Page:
Although small groups of Armenian fedayi conducted an armed struggle against the Ottoman state and the Kurdish tribes, the situation in Turkish Armenia worsened as the European powers stood indifferent to the Armenian Question. Article 61 of the 1878 Treaty of Berlin intended the Ottoman government to "carry out, without further delay, the improvements and reforms demanded by local requirements in the provinces inhabited by the Armenians, and to guarantee their security against the Circassians and Kurds" remained unimplemented. According to Christopher J. Walker, the attention of the European powers was on Macedonia, while Russia was "in no mood for reactivating the Armenian question".
Battle of Holy Apostles Monastery
In November 1901, the Battle of Holy Apostles Monastery took place near Mush. This clash between the Ottoman troops and the fedayi became one of the best-known episodes of Andranik's revolutionary activities. Since Andranik had gained more influence over the region, more than 5,000 Turkish soldiers were sent after him and his band. The Turks chased and eventually circled him and his men, numbering around 50, at the Holy Apostles Monastery—also known as Arakelots—in early November. A regiment under the command of Ferikh Pasha and Ali Pasha besieged the fort-like monastery. The Turkish generals leading the army of twelve hundred men asked the fedayi to negotiate their surrender.
After weeks of resistance and negotiations—in which Armenian clergy and the headman of Mush and foreign consuls took part—Andranik and his companions left the monastery and fled in small groups. According to Leon Trotsky, Andranik—dressed in the uniform of a Turkish officer—"went the rounds of the entire guard, talking to them in excellent Turkish", and "at the same time showing the way out to his own men." After breaking through the siege of the monastery, Andranik gained legendary stature among provincial Armenians. He became so popular that the men he led came to refer to him always by his first name. Andranik intended to attract the attention of the foreign consuls at Mush to the plight of the Armenian peasants and to provide hope for the oppressed Armenians of the eastern provinces. According to Trotsky, Andranik's "political think took shape in a setting of Carbonarist activity and diplomatic intrigue."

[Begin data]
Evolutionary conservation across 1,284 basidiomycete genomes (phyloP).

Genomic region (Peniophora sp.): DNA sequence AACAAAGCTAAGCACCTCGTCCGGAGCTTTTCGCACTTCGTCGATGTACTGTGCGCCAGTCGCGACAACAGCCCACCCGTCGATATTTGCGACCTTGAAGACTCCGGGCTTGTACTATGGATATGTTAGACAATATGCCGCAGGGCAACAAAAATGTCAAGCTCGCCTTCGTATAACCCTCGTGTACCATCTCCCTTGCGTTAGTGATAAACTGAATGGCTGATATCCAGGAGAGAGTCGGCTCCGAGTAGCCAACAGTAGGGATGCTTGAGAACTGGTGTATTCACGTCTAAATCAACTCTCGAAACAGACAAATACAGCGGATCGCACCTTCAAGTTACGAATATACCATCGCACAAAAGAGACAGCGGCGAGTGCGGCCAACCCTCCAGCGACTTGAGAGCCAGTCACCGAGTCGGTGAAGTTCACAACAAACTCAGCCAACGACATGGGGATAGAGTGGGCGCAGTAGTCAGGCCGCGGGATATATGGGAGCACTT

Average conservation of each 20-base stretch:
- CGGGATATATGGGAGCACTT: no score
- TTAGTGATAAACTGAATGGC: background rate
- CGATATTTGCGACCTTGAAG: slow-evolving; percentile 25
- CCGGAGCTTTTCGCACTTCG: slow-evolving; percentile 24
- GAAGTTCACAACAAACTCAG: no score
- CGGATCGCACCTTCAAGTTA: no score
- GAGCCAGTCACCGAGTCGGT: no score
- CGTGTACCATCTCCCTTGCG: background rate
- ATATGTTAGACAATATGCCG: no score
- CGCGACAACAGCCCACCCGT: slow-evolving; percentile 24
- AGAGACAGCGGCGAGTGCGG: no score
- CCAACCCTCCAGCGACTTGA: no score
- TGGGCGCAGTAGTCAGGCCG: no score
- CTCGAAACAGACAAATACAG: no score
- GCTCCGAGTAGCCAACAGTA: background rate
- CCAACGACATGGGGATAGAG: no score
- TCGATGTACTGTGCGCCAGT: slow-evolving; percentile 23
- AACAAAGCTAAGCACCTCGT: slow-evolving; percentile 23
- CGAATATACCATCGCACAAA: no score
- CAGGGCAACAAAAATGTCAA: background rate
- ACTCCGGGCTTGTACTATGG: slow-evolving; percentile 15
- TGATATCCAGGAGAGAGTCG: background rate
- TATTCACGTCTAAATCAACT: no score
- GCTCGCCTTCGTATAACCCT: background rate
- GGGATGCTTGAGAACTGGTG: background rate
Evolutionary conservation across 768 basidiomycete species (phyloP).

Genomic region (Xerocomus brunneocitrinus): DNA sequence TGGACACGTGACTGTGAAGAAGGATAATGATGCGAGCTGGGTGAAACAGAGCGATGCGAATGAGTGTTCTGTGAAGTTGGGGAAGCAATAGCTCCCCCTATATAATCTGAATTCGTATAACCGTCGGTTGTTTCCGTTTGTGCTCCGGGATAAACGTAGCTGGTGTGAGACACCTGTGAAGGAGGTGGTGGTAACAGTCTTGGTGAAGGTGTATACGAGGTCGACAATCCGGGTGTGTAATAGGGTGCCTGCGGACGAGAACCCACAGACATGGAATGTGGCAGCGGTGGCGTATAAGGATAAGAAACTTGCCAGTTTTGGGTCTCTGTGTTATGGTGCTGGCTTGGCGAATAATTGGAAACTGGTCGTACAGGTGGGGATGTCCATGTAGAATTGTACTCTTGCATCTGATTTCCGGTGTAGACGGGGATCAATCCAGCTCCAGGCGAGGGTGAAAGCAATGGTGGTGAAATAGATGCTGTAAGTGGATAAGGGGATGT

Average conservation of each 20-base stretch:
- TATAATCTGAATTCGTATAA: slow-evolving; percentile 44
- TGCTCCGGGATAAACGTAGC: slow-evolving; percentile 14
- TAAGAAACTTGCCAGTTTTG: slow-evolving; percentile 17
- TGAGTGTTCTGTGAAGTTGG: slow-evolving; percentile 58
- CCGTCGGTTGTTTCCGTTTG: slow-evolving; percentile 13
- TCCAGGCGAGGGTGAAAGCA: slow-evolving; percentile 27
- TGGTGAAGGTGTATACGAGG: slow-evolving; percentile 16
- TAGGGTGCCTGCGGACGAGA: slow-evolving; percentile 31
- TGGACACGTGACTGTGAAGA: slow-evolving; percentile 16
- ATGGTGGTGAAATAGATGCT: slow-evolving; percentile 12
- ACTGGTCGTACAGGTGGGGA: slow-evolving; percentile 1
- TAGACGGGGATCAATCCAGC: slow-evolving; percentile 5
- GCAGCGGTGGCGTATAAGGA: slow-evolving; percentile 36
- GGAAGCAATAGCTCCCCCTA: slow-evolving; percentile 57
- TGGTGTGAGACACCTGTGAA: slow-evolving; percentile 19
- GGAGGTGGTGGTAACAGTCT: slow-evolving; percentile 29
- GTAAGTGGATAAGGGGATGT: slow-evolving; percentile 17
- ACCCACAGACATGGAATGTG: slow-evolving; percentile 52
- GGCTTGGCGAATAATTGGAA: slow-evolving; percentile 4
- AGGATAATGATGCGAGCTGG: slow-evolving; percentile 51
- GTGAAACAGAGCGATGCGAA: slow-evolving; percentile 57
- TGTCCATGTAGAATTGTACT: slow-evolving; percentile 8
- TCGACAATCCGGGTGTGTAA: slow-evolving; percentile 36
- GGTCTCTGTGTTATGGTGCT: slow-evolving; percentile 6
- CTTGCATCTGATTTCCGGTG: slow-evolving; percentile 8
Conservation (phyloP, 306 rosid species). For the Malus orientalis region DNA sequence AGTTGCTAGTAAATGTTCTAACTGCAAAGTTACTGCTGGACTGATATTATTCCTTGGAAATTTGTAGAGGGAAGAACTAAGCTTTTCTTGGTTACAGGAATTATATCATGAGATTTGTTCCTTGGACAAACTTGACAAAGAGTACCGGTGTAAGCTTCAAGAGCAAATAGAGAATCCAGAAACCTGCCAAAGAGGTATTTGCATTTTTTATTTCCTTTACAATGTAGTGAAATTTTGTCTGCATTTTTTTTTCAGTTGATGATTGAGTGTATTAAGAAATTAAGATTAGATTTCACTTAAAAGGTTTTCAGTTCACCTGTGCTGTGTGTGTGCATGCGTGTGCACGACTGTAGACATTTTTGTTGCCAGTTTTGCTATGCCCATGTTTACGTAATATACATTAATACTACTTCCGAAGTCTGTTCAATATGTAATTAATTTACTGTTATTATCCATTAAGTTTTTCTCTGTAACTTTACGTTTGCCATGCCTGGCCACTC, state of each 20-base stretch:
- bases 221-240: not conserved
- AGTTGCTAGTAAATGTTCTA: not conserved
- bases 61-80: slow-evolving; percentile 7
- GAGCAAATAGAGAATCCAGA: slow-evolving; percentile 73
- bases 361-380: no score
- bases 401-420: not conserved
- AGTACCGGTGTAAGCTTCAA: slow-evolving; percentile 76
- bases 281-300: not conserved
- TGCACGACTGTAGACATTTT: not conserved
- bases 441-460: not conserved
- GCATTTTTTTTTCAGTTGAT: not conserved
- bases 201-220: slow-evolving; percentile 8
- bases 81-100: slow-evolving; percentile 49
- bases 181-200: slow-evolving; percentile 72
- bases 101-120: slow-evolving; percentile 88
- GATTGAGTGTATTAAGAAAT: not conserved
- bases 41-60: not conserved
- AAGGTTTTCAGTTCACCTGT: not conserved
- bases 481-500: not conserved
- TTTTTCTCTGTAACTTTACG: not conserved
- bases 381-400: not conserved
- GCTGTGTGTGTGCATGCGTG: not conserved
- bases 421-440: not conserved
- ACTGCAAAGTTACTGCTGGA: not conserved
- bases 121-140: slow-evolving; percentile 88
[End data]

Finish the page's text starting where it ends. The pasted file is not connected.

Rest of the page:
1904 Sasun uprising and exodus
In 1903, Andranik demanded the Ottoman government stop the harassment of Armenians and implement the reforms in the Armenian provinces. Most fedayi were concentrated in mountainous Sasun, an area of about 12,000 km2 (4,600 sq mi) with an overwhelming Armenian majority—1,769 Armenian and 155 Kurdish households—which traditionally considered their main operational area. The region was in "a state of revolutionary turmoil" because the local Armenians had refused to pay taxes for the past seven years. Andranik and tens of other fedayi—including Hrayr and Sebouh—held a meeting at Gelieguzan village in the third quarter of 1903 to manage the future defense of the Armenian villages from possible Turkish and Kurdish attacks. Andranik suggested a widespread uprising of the Armenians of Taron and Vaspurakan; Hrayr opposed his view and suggested a small, local uprising in Sasun, because the Armenian irregulars lacked resources. Hrayr's suggestion was eventually approved by the fedayi meeting. Andranik was chosen as the main commander of the uprising.